Structural Biochemistry/Catabolism

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Catabolism is the release of energy from a set of metabolic pathways which break down molecules into smaller units, including the breaking down and oxidizing of food molecules. An example would be proteins, nucleic acids, lipids and polysaccharides being broken down into smaller molecules like amino acids, nucleotides, fatty acids, and mono saccharides. By glycolysis, the glucose is broken down into two pyruvates which can be used for later mechanism (Krebs cycle) to produce energy. The oxidation of long-chain fatty acid to acetyl-CoA is a central energy-yielding pathway in many organisms. Its opposite process is anabolism, which combines small molecules into larger molecules. Energy that is released from catabolism will store as ATP within the cell. The cell will then use this source of energy for synthesizing cell components from simple precursors, for the mechanical work of contraction and motion, and for transport of substances across its membrane. Catabolism maintains the chemical energy needed in order to help the cell grow and develop. Some waste products caused by catabolism are carbon dioxide, urea, and lactic acid. Heat is also sometimes released as a by product because these are oxidation processes. Examples of catabolism are the citric acid cycle. Catabolism.jpg

The energy cells contain is liberated through two distinct processes: glycolysis and cellular respiration

GLYCOLYSIS Glycolysis is a series of reactions that break down glucose into two smaller organic molecules.

Glycolytic pathway Glycolysis occurs in the cytoplasm, in the presence or absence of oxygen. The pathway has several steps to convert six-carbon glucose into two molecules of three-carbon pyruvates. The direct generation of ATP from ADP and Pi is known as substrate-level phosphorylation. NAD+ is reduced to NADH twice, so we start with two molecules of NAD+ and finish with two molecule of NADH.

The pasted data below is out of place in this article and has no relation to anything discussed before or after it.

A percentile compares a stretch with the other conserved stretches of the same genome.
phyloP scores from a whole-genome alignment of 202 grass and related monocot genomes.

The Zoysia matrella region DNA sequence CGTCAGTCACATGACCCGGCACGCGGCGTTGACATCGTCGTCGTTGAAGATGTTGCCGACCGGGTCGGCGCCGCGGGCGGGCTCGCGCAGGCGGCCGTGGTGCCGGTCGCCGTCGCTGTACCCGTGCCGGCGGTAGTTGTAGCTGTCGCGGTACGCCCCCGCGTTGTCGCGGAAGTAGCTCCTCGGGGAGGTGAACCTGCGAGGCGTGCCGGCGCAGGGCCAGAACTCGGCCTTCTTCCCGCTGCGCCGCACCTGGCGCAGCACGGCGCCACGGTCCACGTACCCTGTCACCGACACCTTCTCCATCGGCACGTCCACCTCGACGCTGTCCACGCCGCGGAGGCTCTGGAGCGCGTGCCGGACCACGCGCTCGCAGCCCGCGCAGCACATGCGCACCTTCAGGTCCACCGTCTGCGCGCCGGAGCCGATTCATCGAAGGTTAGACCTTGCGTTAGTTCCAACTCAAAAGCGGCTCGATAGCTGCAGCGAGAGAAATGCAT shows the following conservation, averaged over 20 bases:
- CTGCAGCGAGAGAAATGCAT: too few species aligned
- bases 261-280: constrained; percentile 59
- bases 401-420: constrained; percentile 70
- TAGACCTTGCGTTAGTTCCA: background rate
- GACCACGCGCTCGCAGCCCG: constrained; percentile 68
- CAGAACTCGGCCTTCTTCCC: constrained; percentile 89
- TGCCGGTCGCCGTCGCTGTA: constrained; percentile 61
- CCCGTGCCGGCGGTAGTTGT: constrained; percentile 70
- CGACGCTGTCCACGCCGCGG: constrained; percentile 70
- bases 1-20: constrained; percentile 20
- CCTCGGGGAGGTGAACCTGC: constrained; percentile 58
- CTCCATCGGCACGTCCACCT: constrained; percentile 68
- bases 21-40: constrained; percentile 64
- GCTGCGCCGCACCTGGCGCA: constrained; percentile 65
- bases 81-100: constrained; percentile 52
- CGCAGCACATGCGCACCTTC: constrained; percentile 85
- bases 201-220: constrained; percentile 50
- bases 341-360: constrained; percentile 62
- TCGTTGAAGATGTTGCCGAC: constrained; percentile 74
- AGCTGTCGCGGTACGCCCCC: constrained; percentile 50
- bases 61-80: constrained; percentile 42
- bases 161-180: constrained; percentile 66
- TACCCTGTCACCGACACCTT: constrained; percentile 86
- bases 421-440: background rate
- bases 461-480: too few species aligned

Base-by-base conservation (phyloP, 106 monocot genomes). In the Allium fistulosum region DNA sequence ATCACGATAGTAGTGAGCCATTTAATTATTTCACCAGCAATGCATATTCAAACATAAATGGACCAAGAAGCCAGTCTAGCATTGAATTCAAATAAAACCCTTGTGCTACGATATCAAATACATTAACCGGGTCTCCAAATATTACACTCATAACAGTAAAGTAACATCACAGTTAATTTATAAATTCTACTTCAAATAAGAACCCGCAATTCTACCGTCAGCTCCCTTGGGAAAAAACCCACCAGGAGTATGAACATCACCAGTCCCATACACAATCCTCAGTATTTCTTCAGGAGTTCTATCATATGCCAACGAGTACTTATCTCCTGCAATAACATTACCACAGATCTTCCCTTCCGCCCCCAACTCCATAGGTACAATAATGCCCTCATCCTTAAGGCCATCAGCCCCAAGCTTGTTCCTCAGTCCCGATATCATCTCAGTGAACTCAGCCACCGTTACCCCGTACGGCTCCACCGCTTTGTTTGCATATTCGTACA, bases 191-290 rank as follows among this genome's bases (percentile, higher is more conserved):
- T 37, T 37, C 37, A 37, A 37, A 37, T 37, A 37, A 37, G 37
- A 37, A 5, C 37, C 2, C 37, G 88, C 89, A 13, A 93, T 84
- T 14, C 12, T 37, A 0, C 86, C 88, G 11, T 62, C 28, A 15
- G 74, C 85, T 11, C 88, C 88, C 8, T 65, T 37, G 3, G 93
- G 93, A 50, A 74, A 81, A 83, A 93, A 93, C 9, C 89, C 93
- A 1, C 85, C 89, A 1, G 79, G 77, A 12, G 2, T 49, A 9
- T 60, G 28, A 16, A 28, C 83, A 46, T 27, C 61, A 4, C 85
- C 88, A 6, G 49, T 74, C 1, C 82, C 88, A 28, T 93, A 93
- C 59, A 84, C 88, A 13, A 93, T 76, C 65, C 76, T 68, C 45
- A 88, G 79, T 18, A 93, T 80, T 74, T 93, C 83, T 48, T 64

The net reaction for glycolysis is: Glucose + 2 ADP + 2Pi + 2 NAD+ → 2 Pyruvate + 2 ATP + 2 NADH + 2H+ + 2H2O

Most of the chemical energy exrtracted from the sum is still stored in pyruvate’s bonds. Pyruvate has two potential fates based on the character of the cell’s environment. In aerobic organisms, pyruvate undergoes further oxidation through the mitochondrial electron transport chain. In anaerobic organisms, pyruvate undergoes an oxygen-free process called fermentation. Some cells are obligate aerobes or anaerobes, meaning that they require that designated environment. Others are facultative; they refer one environment over the other but can survive in either.

Fermentation In the glycolysis reaction equation, NAD+ is a necessary reagent and must be present for glycolysis to occur. At the end of glycolysis, the coenzyme is present only in its reduced form, NADH. One way to regenerate NAD+ is through oxidation in the electron transport chain, but anaerobic organisms would not participate in that. So another method is used: fermentation. Fermentation reduces pyruvate to either ethanol or lactic acid.

Alcohol Fermentation This process occurs in yeast and some bacteria. Pyruvate is first decarboxylated to acetaldehyde, which is then reduced by NADH to ethanol, thereby regenerating the NAD+ Pyruvate (3C) → CO2 + Acetaldehyde (2C) Acetaldehyde + NADH + H+ → Ethanol (2C) + NAD+